22 October 2008

McCain is giving me a headache.

I may have to take a break from following the dumb shit John McCain has to say on the campaign trail. It's too heartbreaking listening to that mean-spirited liar rattle the cages with ridiculous assertions.

Look, I'm from western Pennsylvania. John Murtha is right --it is a racist part of the state. Hell, most of Pennsylvania has a higher than expected share of racists given that Pennsylvania was one of the leading abolitionist states. I remember in the 1990's checking out a Multicultural Student's Guide to Colleges that stated that the area around State College (where Penn State University is located) was home to "many white supremacist organizations" -- and you don't have to take a book's word for it if you grew up there. While it's true that the majority of people would never admit it and in fact many of them would never take part in anything specifically racist like a Klan rally, there remains a strong undercurrent of white supremacy and everyday racist attitudes. When the Aryan Nations were kicked out of Idaho, where'd they go? Potter County, Pennsylvania.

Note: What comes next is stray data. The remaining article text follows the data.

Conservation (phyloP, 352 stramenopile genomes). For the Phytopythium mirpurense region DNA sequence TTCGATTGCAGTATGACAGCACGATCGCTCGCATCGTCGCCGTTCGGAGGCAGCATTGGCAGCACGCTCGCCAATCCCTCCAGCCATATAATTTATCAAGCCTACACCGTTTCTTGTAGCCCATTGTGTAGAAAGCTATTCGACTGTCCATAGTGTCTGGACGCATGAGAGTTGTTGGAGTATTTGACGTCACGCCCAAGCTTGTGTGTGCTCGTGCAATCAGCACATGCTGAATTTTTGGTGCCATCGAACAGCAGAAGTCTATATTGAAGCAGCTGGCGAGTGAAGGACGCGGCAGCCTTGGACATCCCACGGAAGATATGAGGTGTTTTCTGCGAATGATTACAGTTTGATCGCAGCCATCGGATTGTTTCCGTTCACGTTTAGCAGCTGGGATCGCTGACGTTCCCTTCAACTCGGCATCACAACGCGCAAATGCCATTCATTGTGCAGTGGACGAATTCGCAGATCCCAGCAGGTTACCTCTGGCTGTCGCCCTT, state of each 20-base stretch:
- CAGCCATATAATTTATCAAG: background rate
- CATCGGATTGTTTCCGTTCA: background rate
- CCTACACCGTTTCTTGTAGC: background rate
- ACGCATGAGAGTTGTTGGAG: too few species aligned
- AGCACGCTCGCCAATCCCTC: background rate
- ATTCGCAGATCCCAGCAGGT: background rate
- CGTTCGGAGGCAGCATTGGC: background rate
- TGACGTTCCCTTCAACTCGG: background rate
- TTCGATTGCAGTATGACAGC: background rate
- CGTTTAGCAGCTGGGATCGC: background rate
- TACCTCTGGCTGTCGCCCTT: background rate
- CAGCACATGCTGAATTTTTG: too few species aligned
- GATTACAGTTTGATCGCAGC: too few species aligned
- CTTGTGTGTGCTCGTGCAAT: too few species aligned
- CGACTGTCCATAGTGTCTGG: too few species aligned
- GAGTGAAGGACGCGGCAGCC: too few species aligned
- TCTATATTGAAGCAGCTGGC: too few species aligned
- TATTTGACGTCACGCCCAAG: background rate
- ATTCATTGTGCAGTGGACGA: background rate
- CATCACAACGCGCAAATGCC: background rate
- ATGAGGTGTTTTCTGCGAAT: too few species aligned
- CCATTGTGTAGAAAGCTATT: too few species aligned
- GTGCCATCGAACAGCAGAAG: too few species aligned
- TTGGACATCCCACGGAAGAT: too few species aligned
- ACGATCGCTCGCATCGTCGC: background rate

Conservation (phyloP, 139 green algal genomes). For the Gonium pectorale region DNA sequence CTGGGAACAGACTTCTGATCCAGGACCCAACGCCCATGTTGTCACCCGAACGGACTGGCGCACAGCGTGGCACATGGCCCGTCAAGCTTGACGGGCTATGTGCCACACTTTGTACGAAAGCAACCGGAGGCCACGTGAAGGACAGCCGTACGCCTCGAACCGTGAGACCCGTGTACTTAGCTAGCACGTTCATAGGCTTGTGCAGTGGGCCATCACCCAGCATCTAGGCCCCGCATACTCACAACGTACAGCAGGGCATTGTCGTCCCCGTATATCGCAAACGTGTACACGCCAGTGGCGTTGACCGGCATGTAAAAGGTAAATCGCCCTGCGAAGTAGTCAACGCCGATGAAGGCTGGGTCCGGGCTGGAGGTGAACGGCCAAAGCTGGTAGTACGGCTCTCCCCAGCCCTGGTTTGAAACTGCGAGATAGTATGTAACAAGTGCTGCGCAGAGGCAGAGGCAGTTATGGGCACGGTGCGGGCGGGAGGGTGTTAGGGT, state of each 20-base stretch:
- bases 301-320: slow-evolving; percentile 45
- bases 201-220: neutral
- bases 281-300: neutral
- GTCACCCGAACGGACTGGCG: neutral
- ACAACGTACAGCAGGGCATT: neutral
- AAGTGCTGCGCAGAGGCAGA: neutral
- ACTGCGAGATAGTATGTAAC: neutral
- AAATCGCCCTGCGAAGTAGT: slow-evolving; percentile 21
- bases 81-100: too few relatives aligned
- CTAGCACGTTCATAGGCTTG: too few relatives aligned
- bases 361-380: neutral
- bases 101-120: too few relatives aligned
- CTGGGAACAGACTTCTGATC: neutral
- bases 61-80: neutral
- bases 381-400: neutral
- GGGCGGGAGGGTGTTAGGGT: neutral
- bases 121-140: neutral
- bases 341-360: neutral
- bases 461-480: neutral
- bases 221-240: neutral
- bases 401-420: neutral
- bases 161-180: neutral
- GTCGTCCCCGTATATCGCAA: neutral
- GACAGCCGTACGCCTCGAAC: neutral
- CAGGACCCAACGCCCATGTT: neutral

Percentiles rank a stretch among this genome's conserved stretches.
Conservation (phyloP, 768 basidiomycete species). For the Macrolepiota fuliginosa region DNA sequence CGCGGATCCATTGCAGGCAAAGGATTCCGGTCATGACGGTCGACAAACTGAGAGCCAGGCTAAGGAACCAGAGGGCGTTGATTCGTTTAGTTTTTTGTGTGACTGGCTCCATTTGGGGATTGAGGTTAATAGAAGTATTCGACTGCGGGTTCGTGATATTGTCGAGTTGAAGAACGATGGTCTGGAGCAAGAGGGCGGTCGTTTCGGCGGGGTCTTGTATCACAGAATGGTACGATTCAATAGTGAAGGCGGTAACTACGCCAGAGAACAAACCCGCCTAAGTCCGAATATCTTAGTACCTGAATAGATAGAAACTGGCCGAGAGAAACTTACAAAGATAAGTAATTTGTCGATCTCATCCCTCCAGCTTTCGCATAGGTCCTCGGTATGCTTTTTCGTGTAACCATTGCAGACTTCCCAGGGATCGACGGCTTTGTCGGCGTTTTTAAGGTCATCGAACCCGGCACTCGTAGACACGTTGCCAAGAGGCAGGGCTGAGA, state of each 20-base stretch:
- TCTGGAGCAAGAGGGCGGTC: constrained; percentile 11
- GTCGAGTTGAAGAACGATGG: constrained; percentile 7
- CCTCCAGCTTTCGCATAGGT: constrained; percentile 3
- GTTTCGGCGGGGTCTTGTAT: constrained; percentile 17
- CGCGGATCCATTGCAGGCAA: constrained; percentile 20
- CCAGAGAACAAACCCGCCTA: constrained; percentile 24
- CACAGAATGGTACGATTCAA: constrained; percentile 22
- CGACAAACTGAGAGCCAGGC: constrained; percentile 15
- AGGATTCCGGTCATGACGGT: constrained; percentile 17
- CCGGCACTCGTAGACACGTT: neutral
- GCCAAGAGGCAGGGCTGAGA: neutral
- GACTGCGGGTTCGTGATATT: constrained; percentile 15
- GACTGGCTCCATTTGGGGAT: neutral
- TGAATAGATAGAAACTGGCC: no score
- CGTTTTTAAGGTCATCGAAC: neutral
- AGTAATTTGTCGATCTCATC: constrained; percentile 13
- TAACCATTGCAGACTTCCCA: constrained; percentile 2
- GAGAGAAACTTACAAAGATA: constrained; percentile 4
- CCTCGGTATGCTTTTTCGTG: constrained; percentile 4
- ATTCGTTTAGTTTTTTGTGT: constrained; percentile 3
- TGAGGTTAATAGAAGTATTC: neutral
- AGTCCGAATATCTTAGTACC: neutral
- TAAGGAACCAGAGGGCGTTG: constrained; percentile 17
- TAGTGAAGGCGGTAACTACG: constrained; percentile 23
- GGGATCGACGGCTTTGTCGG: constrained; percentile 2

When I was getting ready to leave my hometown and begin graduate school in Washington, DC, I remember a co-worker asking me how I was going to handle it down there when "one of those big niggers grabbed hold of me." A friend of mine was in a bar not far from Huntingdon, Pennsylvania. On parting for the evening, a guy he didn't know but had been conversing with during the night flashed him a hand sign -- index fingers pointed up and hands joined at the thumbs, so the hands made the shape of a W. "What's that stand for?" my friend asked. "White Power," came the reply.

Anecdotes, I know. Just anecdotes. Could happen almost anywhere. But it saddens me to see McCain pandering to the basest populist elements when he declares western PA free of racism. I'm not sure I can take seriously a candidate who refuses to acknowledge that we still have deep racial divisions in this country -- obviously not as deep as before, since we have a Black candidate not only running for President from a major party, but also currently winning in the polls.

Actually, I should elaborate on McCain's stance and strategy. McCain may refuse to acknowledge that we have deep racial divisions in this country, but his strategy is to exploit those divisions -- to play on the fear of Obama as Other: the Arab other, the Black other, the Muslim other.

If for no other reason than this racially divisive campaign strategy, John McCain is unfit to be President.

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